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When I read the latest thread on anger, I thought about the book, The Dance of Anger by Harriet Lerner. The most important part of the book is essentially the first page where the author says anger is a message that we are being hurt, that our rights are being violated, that our needs or wants are not being met.
Anger may tell us that we are not addressing an important emotional issue in our lives or anger may be a signal that we are doing more and giving more than we can comfortably do or give. It may also warn us that others are doing too much for us at the expense or our own competence and growth. Anger signals the necessity for change.
If feeling angry signifies a problem, venting anger does not solve it. Venting anger may serve to maintain and even rigidify the old rules and patterns in a relationship, thus ensuring the change does not occur.
There are different styles of anger:
ƒæ React to anxiety by seeking greater togetherness in a relationship
ƒæ Place a high value on talking things out and expressing feelings and believe others should do the same.
ƒæ Feel rejected and take it personally when someone close to them wants more time and space alone or away from the relationship.
ƒæ Tend to pursue harder and then coldly withdraw when an important person seeks distance.
ƒæ Tend to criticize others who can¡¦t handle feelings or tolerate closeness.
ƒæ Seek emotional distance when stress is high.
ƒæ Consider themselves to be self-reliant problem solvers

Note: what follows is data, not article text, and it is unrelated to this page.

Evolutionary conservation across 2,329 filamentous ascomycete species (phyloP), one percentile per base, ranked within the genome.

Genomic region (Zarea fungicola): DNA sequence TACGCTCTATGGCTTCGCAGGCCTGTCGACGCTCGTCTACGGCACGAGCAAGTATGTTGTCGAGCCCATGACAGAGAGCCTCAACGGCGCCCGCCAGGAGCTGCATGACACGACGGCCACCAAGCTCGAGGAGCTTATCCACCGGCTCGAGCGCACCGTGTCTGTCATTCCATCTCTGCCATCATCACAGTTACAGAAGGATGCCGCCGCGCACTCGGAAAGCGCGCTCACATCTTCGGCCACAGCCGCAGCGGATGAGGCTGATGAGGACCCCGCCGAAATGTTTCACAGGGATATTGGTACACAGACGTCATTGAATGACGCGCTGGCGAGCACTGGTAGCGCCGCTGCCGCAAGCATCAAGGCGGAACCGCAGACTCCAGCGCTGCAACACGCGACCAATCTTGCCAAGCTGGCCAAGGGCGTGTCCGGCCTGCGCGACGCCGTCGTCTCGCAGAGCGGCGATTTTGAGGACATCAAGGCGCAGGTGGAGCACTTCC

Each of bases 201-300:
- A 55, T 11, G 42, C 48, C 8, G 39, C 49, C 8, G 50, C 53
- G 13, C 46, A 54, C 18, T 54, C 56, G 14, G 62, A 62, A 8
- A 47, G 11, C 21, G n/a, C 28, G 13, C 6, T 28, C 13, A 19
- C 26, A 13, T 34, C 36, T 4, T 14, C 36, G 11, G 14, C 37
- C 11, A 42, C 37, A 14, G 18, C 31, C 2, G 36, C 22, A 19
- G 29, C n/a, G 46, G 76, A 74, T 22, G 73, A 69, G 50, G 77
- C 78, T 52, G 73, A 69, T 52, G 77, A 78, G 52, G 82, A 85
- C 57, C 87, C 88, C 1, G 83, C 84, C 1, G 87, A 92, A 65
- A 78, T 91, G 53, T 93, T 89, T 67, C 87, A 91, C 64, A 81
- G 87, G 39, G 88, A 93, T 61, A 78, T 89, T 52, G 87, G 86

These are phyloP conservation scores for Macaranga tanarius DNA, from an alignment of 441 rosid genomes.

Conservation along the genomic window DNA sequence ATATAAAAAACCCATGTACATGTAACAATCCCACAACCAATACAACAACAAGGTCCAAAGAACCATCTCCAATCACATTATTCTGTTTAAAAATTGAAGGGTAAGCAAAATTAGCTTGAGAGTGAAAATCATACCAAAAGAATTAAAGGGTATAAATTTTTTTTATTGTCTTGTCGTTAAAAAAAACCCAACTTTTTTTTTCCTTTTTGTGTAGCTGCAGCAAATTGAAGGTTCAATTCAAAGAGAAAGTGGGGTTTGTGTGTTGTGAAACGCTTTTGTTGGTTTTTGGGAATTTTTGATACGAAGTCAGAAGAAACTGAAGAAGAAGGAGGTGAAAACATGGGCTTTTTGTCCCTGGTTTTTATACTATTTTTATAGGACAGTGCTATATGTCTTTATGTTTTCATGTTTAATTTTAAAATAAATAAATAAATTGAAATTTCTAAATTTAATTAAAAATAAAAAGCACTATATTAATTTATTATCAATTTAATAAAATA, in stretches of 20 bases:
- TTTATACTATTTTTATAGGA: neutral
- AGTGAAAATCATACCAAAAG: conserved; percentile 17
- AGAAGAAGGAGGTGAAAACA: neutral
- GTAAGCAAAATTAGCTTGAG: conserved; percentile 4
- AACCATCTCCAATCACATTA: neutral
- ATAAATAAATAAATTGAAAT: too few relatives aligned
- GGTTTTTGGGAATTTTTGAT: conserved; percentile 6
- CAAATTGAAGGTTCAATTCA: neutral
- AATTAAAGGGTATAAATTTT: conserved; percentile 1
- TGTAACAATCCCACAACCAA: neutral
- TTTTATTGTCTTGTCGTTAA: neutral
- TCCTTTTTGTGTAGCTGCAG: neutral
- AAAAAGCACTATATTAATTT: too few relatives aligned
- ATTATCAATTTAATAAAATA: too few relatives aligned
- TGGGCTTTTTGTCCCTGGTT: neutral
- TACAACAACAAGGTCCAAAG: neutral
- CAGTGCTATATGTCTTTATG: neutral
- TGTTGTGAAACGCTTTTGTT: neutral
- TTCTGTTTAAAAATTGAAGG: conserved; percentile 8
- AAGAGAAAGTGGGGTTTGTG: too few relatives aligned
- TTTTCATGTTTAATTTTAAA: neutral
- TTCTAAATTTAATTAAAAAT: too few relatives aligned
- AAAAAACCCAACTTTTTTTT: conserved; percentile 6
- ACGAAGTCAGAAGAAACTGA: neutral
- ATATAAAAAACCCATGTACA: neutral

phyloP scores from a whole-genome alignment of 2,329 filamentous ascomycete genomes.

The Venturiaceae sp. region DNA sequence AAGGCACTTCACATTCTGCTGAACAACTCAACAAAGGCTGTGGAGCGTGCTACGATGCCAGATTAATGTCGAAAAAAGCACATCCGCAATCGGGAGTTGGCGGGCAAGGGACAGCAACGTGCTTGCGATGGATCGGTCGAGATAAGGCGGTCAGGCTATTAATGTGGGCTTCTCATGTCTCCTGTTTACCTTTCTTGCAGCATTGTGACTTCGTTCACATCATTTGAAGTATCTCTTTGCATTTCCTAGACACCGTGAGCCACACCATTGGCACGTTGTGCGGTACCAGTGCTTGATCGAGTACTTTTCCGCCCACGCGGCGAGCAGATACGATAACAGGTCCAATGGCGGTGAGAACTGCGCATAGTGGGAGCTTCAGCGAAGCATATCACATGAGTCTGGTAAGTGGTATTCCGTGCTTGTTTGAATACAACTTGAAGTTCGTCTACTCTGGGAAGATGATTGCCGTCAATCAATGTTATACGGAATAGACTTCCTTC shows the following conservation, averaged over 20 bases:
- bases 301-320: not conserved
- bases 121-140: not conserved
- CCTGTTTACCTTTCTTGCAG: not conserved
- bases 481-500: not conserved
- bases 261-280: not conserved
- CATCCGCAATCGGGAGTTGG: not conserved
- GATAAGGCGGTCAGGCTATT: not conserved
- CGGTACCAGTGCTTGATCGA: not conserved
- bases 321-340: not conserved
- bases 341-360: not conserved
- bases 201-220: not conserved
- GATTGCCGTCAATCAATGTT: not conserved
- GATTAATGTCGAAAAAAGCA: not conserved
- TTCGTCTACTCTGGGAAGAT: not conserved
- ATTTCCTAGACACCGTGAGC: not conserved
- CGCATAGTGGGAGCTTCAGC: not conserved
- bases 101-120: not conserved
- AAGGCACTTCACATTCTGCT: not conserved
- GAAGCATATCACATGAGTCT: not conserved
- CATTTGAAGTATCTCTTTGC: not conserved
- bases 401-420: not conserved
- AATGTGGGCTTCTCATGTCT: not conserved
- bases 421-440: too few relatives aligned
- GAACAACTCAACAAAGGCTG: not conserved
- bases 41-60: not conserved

ƒæ Have difficulty showing their vulnerable sides.
ƒæ Receive labels such as withholding and emotionally unavailable.
ƒæ Manager anxiety in personal relationships by intensifying work-related projects.
ƒæ May cut off a relationship entirely when things get intense.
ƒæ Open up freely when they are not pushed.
ƒæ Tend to be disorganized
ƒæ Become less competent under stress, thus inviting others to take over.
ƒæ Tend to develop physical or emotional symptoms when stress is high
ƒæ Have difficulty showing strong competent side in others.
ƒæ Know what¡¦s best not only for themselves but for others.
ƒæ Move in quickly to advise, rescue, and take over when stress hits.
ƒæ Have difficulty staying out and allowing others to struggle with their own problems.
ƒæ Avoid worrying about their own personal goals and problems by focusing on others.
ƒæ May be labeled as ¡§always reliable¡¨ or ¡§always together¡¨
ƒæ Respond to anxiety with emotional intensity and fighting.
ƒæ Have a short fuse.
ƒæ Expend high levels of energy trying to change someone who does not want to change.
ƒæ Engage in repetitive cycles of fighting that relieve tension but perpetuate the old pattern.
ƒæ Hold others responsible for one¡¦s own feelings.
ƒæ See others as the sole obstacle to making changes.
I am, an overfunctioner who not only has my own problems, but I take on the problems of others far too often. I seem to avoid my own problems by becoming engrossed in other people¡¦s issues so that I don¡¦t have time to change my patterns. My largest issue right now is not saying yes to other people when I want to say no.
When I say yes, I tend to become resentful because my precious time is being used up. When I get to an ¡§angry state¡¨ I become a distancer/avoider so people won¡¦t ask me to do more things
What is your stress/anger style?